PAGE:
Parade of characters marches through city court

Ashland Municipal Court Judge Pam Burkholder Turner likes to open her court sessions with a little story.

"Someone once said to me, 'Were you a teacher before you were a judge?' I said, 'No. But thanks for the compliment.' I see the function of this court as education, as do most municipal court judges," Turner said during a recent court session, speaking to a roomful of people accused of everything from speeding to leaving a restaurant without paying the bill.

Turner holds court in the Ashland Civic Center, a building across East Main Street from Garfield Park.

If someone breaks the law within Ashland city limits, and it's not a major crime like a felony, he or she may end up before Turner.

One of the first people to appear in court on Tuesday was Richard Sangeleer, age 36. He faced an accusation that he didn't pay his $27.80 bill at the House of Thai Cuisine.

Sangeleer said he thought he had the money to pay the bill, but then found out he didn't.

Turner asked him to tell her a little about himself, such as whether he has a job. Sangeleer, who wore his black hair combed forward into a point, responded that he's a publisher of "outsider literature."

"Everyone has a book in them. Either they haven't written it, or they haven't published it yet," he said.

"That just about covers everyone," Turner said.

Sangeleer said he thought his bill at House of Thai Cuisine was more like $15. Turner then produced a receipt and showed him the $27.80 figure.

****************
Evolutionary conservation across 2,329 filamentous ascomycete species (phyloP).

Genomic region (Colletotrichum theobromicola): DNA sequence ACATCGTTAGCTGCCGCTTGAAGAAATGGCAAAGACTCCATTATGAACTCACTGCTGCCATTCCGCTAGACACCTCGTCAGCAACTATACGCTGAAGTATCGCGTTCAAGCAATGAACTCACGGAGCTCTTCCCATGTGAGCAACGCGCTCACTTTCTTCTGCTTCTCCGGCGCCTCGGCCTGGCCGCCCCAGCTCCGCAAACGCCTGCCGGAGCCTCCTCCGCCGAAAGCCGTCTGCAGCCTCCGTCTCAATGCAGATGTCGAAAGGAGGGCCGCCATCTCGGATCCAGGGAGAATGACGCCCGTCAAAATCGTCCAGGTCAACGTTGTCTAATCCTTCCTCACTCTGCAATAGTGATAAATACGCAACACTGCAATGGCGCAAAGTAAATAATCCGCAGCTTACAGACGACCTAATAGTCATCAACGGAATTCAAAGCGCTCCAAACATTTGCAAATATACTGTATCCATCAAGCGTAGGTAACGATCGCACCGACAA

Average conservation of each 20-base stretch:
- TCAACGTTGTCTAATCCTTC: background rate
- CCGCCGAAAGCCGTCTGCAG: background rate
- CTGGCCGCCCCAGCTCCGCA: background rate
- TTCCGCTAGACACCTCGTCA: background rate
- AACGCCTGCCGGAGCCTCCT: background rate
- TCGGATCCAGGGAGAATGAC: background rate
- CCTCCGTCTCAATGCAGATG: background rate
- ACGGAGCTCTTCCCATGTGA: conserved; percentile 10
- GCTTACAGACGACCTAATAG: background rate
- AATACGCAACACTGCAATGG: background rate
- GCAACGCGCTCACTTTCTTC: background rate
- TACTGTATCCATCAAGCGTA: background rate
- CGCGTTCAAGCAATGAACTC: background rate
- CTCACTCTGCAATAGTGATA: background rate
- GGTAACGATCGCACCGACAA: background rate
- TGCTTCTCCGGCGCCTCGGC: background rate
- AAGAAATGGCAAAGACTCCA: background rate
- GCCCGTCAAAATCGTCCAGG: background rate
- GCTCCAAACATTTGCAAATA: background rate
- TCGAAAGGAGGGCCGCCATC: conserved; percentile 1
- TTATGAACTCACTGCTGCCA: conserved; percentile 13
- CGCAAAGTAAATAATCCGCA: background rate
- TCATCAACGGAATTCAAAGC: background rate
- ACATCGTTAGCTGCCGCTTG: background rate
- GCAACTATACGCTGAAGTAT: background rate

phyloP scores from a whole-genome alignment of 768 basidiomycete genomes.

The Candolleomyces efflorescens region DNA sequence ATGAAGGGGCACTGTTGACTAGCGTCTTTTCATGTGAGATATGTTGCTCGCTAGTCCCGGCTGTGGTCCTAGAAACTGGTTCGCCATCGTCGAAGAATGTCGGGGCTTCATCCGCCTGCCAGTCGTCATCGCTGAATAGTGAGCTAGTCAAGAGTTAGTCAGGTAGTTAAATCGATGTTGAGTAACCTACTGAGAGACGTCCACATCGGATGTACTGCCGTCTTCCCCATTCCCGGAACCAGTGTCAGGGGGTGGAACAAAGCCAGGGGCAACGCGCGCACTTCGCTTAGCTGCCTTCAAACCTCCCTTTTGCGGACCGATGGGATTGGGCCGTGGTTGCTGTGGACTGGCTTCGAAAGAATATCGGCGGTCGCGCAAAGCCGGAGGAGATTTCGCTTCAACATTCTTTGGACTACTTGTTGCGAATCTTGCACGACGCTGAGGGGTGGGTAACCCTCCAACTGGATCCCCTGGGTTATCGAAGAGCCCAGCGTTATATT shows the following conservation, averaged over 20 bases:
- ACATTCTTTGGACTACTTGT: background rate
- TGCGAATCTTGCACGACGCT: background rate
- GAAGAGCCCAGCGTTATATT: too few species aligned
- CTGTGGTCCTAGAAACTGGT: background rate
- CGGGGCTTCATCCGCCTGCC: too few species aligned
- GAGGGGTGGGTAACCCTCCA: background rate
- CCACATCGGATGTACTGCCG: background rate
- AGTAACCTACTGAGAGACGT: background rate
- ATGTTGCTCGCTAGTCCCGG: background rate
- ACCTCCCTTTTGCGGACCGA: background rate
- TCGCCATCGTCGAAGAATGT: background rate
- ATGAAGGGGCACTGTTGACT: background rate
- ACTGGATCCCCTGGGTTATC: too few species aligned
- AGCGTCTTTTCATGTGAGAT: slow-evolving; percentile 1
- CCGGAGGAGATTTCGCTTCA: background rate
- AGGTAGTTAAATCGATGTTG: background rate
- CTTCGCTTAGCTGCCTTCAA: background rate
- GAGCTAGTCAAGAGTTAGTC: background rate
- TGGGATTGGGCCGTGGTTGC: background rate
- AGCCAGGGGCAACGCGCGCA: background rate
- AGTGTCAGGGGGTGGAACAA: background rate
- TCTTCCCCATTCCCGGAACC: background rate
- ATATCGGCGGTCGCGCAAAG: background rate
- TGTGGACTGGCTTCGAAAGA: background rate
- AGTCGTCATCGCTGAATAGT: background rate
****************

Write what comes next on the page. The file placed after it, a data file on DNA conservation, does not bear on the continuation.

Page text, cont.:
She sentenced him to pay a $250 fine plus fees, and to pay $27.80 in restitution to the restaurant. He will make payments of $25 per month. She also put him on 11 months of probation. If he violates the terms of the probation, he will have to pay another $1,000 and spend 30 days in jail.

"Well, it was an expensive meal," Turner said.

"Yeah — very expensive," Sangeleer agreed.

On a charge of possession of less than an ounce of marijuana, Turner fined him $500 plus fees.

Erica Zlataroff Barton, age 44, appeared on a charge that she drove 54 miles per hour in a 35 mile per hour zone. She asked to be sent to traffic school and to have the offense kept off her record.

"Doesn't it make sense that I need improvement?" she said.

But Turner turned down the request, pointing out that she had received several other speeding tickets in less than a year.

"I cannot help you. Not in good conscience could I help you," Turner said before fining her $190 plus fees.

"Slow down!" Turner added.

Next up was a University of Oregon student who had made the trek from Eugene to ask Turner to sentence him to a diversion program. While a student at Southern Oregon University, Ian Dusenbury, age 20, was cited for minor in possession of alcohol by consumption after police caught him hiding in a closet during a party.

Dusenbury claimed that other minors at the party were sentenced to diversion programs, and asked for the same leniency. Minors who successfully complete diversion programs can have offenses kept off their records. But Turner said he had been caught in the past furnishing alcohol to minors.